For centuries, Nakheel’s lush and fertile date palm gardens have been an essential source of food and water. Numerous people lived within the shady oasis, and visitors came during the summer to escape the unforgiving heat and humidity. The residents primarily lived in mud and palm frond huts known as areesh, whilst the local sheikh families preferred to occupy stone houses.
Hudaybah Tower was originally part of a larger community compound which has long since been demolished. The upgraded prestigious stone buildings contained a living room and reception room. They served as a defence for the entire compound.
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The central tower has an attached room to its eastern wall. The staircase connects the reception room to the first floor, where the sheikh would entertain his visitors. The open platform on the roof was originally surrounded by crenellations and loopholes used for the compound’s defence. The lookout and machicoulis enhanced the fortifications.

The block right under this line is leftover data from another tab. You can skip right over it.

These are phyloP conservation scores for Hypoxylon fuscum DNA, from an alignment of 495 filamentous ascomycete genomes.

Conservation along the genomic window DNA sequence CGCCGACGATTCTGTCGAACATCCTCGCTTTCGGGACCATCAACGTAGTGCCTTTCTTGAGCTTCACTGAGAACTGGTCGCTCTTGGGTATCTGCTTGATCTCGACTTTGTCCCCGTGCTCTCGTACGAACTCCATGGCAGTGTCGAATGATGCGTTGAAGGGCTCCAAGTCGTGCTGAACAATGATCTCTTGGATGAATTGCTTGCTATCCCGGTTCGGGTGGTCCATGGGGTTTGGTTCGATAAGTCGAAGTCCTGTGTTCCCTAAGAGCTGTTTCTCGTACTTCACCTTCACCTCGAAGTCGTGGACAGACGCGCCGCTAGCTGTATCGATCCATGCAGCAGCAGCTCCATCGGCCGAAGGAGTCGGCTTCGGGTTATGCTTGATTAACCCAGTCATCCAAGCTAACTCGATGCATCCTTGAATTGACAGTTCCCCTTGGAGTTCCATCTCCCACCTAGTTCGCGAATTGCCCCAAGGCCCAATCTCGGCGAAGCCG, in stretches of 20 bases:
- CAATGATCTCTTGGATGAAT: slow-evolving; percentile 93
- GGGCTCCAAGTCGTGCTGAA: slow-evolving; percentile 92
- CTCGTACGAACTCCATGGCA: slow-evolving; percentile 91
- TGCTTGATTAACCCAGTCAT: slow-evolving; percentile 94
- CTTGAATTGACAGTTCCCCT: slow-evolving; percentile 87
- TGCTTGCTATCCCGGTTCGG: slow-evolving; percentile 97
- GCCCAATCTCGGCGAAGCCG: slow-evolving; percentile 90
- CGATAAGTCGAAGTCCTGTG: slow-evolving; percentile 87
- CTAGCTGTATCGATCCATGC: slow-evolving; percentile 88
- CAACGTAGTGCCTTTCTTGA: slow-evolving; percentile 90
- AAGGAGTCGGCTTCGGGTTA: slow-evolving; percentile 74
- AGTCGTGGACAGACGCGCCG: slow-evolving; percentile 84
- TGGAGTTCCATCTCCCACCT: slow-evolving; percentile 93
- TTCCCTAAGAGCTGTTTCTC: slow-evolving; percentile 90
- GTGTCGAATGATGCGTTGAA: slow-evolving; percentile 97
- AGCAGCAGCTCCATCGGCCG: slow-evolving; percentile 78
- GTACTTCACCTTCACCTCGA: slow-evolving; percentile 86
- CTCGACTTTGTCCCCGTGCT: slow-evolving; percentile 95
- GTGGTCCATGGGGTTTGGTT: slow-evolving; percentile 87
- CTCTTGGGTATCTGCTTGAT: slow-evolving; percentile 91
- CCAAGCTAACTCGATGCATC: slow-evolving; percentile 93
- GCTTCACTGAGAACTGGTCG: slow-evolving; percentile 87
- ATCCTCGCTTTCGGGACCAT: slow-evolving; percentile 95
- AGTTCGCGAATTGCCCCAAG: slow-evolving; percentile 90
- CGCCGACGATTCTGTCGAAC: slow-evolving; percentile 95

The ground floor of the later addition of the attachment to the eastern wall was used as a store room, and on the first floor was the living room and bathroom accessed from the majlis. A veranda at the front of both buildings provided shade for the ground floor. Its roof, accessed from the majlis and living room, provided a sleeping platform for hot summer nights.
The larger compound’s tower, mosque and domestic buildings were restored a few years ago.
This archaeological site can only be accessed when accompanied by a team member from the Department of Antiquities and Museums.